Whole milk powders have a high risk of becoming rancid, both due to their fat content and low humidity, so their shelf life is usually reduced compared to skimmed milk powders. For this reason, most milks used in the industry are skimmed milk powders. This way, we can also replace dairy fats with others of higher nutritional quality or eliminate them directly from the formulation. As a downside, it is essential to consider that by removing fat, we also eliminate fat-soluble vitamins present in milk, mainly vitamin A. To obtain them, impurities are removed, the fat is separated, and they undergo pasteurization before undergoing a drying process, either by heated drums or atomization. The final characteristics of the milk will largely depend on the drying treatment received. Milk obtained by atomization hydrates and reconstitutes more easily, but this is usually not the goal in the production of baked goods. On the other hand, roller drying usually modifies the taste and colour of the milk through Maillard reactions between proteins and lactose. The water absorption capacity of these powdered milks can also be affected by the treatments received, as well as the particle size of the obtained powder. It is essential to consider that thermal treatments denature proteins and can change their functionality. These modifications do not necessarily have to be negative; they can even be positive. The important thing is to take it into account when purchasing powdered milk and analyse the advantages or disadvantages in each product of such treatments. What we cannot do is change powdered milk suppliers without considering these characteristics.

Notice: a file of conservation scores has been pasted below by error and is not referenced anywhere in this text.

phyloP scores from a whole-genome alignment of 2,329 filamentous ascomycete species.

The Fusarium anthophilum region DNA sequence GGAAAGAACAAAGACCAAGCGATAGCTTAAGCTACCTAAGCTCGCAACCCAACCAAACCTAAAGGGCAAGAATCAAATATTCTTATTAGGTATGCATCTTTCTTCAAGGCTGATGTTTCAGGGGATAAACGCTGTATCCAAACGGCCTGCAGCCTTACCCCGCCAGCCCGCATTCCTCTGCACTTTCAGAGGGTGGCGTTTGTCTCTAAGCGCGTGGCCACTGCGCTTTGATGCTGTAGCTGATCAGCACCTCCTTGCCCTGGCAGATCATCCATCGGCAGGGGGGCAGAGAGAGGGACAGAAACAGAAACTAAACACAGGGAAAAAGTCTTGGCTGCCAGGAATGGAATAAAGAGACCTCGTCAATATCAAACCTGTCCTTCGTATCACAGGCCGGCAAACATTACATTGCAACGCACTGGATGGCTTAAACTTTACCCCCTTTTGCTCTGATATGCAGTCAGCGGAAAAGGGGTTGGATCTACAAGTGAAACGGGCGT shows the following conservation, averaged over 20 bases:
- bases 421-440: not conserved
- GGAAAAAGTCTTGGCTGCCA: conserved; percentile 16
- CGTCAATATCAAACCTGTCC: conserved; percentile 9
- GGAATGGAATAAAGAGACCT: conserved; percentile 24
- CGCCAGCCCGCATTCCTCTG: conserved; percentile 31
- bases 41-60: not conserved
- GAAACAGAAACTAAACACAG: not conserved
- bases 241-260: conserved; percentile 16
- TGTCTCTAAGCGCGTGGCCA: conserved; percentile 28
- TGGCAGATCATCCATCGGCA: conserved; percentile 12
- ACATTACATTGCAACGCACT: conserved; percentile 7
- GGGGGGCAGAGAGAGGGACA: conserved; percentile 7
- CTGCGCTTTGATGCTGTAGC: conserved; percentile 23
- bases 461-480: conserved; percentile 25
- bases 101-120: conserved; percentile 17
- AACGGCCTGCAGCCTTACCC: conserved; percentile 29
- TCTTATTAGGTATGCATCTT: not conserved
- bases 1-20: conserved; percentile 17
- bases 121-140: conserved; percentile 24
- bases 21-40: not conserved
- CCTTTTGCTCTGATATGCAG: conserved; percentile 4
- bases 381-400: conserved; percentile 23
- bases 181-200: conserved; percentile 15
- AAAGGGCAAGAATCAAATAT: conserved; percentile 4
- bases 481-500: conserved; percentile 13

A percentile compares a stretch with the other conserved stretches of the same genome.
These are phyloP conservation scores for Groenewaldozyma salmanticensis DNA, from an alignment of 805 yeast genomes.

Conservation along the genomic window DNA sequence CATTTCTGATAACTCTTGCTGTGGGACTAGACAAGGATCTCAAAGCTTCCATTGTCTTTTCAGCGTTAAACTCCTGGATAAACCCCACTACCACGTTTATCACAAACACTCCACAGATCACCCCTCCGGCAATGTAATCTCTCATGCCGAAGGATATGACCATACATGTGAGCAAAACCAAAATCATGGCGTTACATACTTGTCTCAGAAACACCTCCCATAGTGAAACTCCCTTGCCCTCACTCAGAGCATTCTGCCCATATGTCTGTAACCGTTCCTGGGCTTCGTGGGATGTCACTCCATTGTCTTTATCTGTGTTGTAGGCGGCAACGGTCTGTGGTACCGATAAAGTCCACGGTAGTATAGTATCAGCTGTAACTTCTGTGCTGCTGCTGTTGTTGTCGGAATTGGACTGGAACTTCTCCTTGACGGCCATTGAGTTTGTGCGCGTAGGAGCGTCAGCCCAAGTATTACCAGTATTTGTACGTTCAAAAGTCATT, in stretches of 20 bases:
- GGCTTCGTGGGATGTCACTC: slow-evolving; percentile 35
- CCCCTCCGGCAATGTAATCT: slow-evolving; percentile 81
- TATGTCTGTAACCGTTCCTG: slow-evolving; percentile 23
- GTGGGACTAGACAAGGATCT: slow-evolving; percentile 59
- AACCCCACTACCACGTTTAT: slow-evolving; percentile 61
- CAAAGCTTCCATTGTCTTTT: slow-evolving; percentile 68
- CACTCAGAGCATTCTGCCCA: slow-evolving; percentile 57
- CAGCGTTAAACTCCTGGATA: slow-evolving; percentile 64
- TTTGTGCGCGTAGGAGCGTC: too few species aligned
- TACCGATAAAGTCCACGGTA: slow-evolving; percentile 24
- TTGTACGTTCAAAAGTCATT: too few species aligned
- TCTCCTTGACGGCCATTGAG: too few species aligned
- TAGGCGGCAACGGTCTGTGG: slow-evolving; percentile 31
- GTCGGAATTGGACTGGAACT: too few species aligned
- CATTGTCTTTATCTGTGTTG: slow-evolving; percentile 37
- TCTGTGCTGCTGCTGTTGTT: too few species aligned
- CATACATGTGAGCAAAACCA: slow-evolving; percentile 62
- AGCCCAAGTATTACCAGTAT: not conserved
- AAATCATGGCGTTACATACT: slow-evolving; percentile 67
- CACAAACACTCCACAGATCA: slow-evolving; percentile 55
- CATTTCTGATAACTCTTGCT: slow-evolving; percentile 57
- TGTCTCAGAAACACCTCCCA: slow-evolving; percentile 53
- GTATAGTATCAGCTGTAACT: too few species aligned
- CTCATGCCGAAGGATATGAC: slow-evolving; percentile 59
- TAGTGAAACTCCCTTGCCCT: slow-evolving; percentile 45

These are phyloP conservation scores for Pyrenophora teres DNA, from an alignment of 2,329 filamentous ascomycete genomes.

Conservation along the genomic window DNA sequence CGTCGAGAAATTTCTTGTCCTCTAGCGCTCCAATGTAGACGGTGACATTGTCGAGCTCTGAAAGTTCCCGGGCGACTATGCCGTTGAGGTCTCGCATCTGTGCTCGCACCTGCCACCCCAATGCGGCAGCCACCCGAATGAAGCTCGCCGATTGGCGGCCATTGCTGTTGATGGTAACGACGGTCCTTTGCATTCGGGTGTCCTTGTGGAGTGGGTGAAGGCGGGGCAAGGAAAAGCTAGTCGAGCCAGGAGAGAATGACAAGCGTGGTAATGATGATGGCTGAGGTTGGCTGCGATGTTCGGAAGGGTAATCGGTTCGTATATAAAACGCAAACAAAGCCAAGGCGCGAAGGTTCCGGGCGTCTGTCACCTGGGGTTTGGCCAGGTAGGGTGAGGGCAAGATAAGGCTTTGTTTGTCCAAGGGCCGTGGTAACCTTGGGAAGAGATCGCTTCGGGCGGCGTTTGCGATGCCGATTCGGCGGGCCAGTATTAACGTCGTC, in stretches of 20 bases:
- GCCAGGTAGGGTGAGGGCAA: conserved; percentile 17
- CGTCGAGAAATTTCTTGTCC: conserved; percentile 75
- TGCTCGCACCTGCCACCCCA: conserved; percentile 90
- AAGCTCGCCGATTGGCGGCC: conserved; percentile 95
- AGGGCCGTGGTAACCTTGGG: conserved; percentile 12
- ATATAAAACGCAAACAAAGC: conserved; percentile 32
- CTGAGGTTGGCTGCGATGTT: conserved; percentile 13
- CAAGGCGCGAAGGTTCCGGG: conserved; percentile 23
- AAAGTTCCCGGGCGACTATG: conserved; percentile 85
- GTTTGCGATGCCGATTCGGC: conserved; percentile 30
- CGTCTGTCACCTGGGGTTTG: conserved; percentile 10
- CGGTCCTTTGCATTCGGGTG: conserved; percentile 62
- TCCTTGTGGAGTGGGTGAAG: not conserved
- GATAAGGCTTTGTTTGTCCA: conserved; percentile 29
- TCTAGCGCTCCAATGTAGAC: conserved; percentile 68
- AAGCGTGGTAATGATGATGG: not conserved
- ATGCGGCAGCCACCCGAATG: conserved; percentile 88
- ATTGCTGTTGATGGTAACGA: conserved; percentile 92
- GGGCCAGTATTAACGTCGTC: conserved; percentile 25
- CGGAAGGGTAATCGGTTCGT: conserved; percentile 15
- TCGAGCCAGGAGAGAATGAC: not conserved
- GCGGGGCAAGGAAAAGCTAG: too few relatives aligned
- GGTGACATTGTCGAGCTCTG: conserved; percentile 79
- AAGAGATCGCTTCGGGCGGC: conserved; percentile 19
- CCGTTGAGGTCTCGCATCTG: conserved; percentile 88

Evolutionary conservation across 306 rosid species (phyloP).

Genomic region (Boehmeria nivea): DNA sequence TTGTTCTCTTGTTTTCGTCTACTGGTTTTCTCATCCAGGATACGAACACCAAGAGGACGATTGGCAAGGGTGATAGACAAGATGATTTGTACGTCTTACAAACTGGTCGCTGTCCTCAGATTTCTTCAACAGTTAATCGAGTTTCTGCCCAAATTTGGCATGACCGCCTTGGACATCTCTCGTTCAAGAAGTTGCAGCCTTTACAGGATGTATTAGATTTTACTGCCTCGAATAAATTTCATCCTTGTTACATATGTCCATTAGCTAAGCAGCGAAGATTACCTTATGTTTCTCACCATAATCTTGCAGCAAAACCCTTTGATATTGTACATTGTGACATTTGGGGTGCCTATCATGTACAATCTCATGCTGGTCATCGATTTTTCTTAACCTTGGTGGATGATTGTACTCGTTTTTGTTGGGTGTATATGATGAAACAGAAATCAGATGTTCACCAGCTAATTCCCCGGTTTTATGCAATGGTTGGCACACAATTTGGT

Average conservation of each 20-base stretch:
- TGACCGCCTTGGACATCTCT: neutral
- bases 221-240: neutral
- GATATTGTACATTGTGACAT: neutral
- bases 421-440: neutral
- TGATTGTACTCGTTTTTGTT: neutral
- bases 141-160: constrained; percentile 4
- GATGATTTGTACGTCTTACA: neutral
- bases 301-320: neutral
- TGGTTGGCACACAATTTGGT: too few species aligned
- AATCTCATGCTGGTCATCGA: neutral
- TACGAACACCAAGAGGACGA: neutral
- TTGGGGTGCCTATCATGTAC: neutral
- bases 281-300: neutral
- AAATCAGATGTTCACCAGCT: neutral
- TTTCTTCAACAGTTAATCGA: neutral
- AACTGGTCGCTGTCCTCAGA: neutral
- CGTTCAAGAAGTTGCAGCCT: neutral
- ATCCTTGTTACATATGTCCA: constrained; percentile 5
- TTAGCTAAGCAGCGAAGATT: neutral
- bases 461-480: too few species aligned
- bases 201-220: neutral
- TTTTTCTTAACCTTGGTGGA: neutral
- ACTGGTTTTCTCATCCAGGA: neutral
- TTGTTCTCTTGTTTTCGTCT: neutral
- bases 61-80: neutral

If we want to reduce costs, whey powder can also be used. Whey powder is a by-product of the cheese industry, where, in addition to dairy fats, casein, proteins responsible for forming the structure of the cheese, have been removed. Some losses of lactose and minerals also occur, but these are minor. Therefore, whey is a product richer in lactose and serum proteins. As with powdered milk, the characteristics of whey will depend on its previous processing. Thus, whey from the production of different types of cheese will be different, as well as those that have received a different drying process. Another problem that whey powder usually presents is its excessively mineral taste, due to the presence of many mineral salts. To avoid it, whey usually undergoes a demineralization process. In general, whey powder is a product of lower nutritional and organoleptic quality than skimmed milk powder, but also of lower cost, so it can be an alternative in some products.

What milk contributes to baked products

One of the components of these products is lactose. It is essential to consider that lactose is a simple, non-fermentable sugar by baker’s yeast, although fermentable by other yeasts and bacteria, with very little sweetening power (less than 20% of sucrose). Therefore, this sugar will not help in the fermentative process and will remain in the dough at the time of baking. During baking, it aids in Maillard reactions and caramelizes (tends to caramelize at lower temperatures than sugars present in doughs, such as maltose, sucrose, or glucose). Thus, baked products with lactose or the incorporation of dairy products usually have a darker colour. The colour also has somewhat different shades, such as reddish, as the colours formed in Maillard reactions depend on the sugars present. For this reason, if the baker tends to stop baking just based on the colour of the pieces, it is possible that with the same colour, the dough may be slightly raw, as dark crust colours are achieved in less time. The aromas provided by Maillard reactions also change slightly. The final taste of the product will also be affected since, although lactose does not have great sweetening power, it remains in the final product, slightly modifying the taste of the product.